Breakneck Hill Farm News

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Clovelly our Milking Devon Cow has a New Calf

Wednesday, May 21st, 2014

More than a week late Clovelly finally has her calf and its a girl. This is important as the future of the breed is dependent on how many girls there are. Clovelly was bred last August by artificial insemination with semen from a NewDevonMay2014bull collected and sold by the American Milking Devon Association.

Garden Progress

Tuesday, April 29th, 2014

The garden beds are being laid out on the contours this year to try and capture the rain runoff. We also trench each bed so we can bury logs and sticks at the bottom. As the wood decomposes, it releases nutrients but it also absorbs water which is then available for the plant roots. Well that is the theory. Of course we use lots of compost in there too.DSCN4042

Pasture is green but still has a way to go before its ready for the cows

Tuesday, April 29th, 2014

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Piglets are pretty cute. Good thing they don’t stay that way

Tuesday, April 29th, 2014

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Time to move the compost to the garden

Tuesday, April 29th, 2014

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All winter we’ve been collecting manure in compost bins and now its time to move it to the garden. We were lucky to have a Track Loader to do the heavy work. Ian is putting his video game skills to use here.

Bad Hair Day

Saturday, April 26th, 2014

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Piglets are here!

Friday, April 18th, 2014

Eight new piglets were born last week. Their really cute and that doesn’t last too long so come by to see them.
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More Heritage Pigs, Two Crossed Feeders and a Gloucester Old Spot Bred Tamworth

Tuesday, April 8th, 2014

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Cows on a Winter Morning in February

Tuesday, April 8th, 2014

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Permaculture Coming to Southborough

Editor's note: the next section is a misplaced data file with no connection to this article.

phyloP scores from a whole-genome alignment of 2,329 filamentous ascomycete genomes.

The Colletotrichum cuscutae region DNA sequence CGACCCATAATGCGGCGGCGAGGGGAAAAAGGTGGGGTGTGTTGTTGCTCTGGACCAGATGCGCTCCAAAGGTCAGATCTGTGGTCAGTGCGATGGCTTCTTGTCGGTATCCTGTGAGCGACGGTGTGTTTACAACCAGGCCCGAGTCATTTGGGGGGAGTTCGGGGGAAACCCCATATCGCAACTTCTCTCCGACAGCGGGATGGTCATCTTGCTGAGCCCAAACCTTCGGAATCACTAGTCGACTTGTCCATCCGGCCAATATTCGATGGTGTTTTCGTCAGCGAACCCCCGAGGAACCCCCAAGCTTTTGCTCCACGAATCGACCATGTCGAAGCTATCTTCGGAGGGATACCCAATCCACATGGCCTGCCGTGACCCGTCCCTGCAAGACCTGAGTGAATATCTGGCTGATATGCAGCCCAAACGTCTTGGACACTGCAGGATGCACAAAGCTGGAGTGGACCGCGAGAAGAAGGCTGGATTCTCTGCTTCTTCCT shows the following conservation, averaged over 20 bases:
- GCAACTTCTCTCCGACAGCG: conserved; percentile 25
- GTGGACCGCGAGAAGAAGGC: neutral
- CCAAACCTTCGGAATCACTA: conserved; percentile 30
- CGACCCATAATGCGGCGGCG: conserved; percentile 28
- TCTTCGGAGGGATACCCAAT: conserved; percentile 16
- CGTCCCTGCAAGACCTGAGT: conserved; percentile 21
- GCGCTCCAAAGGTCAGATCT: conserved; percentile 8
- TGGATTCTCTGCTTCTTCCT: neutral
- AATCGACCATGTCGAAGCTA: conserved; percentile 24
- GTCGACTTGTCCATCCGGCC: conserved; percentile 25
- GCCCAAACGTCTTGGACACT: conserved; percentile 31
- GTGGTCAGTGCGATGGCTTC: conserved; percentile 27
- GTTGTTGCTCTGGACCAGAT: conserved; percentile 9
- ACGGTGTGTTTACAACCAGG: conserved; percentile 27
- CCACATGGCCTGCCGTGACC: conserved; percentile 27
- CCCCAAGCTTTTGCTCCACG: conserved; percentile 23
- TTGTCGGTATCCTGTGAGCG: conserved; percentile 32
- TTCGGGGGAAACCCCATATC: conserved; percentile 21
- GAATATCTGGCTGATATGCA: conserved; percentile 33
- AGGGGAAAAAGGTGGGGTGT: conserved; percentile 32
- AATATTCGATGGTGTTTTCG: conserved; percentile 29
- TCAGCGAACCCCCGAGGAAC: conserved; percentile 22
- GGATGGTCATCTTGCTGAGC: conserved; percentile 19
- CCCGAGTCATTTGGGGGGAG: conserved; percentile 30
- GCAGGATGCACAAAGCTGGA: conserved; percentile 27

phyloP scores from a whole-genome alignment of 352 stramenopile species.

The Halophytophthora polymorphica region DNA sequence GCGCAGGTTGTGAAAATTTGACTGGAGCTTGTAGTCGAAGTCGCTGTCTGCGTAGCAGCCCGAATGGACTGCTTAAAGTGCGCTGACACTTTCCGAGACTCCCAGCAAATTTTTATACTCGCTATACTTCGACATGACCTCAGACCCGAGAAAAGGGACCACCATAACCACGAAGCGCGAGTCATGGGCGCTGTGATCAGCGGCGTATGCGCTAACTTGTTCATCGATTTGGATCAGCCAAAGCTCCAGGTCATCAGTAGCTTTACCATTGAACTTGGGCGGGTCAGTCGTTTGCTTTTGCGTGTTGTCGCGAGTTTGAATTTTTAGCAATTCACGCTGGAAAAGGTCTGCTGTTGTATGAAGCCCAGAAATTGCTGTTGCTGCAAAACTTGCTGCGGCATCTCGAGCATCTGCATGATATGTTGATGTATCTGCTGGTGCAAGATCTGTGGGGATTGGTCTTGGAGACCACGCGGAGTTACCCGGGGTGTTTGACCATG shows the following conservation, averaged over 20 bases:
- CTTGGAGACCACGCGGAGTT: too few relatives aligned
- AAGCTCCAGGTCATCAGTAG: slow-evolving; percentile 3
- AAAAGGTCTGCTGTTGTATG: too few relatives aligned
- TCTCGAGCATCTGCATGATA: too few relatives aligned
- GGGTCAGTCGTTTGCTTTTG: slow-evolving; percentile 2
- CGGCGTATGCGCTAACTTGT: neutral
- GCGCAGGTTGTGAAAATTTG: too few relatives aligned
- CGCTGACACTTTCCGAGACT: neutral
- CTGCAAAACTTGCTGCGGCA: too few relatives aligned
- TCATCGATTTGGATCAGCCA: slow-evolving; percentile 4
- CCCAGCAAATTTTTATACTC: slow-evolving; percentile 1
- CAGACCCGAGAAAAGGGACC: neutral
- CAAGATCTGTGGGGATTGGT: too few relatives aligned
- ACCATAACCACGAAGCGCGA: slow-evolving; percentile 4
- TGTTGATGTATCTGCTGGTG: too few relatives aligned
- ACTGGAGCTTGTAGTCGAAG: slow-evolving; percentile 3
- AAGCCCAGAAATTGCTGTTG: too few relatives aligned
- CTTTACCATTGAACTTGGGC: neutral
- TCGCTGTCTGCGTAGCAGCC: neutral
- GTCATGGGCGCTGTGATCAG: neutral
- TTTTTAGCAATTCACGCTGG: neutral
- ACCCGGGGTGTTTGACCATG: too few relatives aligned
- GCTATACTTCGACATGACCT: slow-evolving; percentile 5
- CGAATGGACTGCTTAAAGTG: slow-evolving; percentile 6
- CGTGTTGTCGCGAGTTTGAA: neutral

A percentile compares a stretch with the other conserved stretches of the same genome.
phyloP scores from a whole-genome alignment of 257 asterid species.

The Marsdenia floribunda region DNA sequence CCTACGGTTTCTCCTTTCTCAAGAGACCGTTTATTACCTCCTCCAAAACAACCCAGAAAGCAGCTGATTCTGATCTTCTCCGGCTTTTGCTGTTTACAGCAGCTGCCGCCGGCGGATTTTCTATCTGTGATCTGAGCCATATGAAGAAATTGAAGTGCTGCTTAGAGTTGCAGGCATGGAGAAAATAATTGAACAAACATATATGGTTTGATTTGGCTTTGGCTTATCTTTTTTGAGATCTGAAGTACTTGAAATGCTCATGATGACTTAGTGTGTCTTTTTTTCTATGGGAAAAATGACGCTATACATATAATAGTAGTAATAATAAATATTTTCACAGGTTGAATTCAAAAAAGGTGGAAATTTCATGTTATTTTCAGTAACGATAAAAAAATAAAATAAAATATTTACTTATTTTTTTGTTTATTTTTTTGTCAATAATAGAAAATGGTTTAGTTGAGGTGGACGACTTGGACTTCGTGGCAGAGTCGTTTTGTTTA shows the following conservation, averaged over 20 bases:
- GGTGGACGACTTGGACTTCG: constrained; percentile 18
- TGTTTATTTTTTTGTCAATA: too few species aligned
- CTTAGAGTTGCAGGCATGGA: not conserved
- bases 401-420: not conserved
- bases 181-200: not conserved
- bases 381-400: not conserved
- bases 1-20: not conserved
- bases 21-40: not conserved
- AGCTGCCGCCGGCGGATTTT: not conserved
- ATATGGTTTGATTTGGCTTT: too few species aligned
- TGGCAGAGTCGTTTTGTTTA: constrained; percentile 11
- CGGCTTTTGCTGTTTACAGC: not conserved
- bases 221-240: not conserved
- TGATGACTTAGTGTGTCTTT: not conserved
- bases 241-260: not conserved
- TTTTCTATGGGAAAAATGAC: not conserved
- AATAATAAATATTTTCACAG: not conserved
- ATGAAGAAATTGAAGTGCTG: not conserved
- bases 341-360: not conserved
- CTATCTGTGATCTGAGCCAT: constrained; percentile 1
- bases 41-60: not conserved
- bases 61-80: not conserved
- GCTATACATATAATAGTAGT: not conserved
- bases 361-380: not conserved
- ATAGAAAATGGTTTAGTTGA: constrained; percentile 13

Monday, January 27th, 2014

Permaculture is a design system that takes its cues from nature to solve problems and grow food. In our region, nature wants to return disturbed land to forest. In the mid 19th century, about 70% of Massachusetts was cleared of trees. Now about 62% is forested and that is with about 44 acres/day being developed. To get back to being forested, the land goes through an ecological succession of stages from being field or just disturbed land to forest. Permaculture attempts to arrest that succession at a stage or stages in order to produce food. These successional stages are much more stable than the open land was. This means that it is much easier to maintain. Current farming practices rely on holding the land open by the use of chemicals and large amounts of energy. Growing monoculture with large rows of bare soil is the most difficult to maintain. Nature desperately wants to fill in those open areas with plants which we usually refer to as weeds. Anyone who has ever had a garden knows how fast the weeds come in. So permaculture just beats the weeds to it. The design system utilizes this enthusiasm by planting food plants, generally perennial, instead of allowing opportunistic weeds to just invade. The figure below illustrates the multiple levels that can be utilized. By utilizing an integrated system such as this with plenty of niches for beneficial insects, we can control the pests that generally plague a garden. I will be posting as the permaculture plan develops. I welcome anyone interested in learning more to contact me. paul.bourdon@gtc-bio.com

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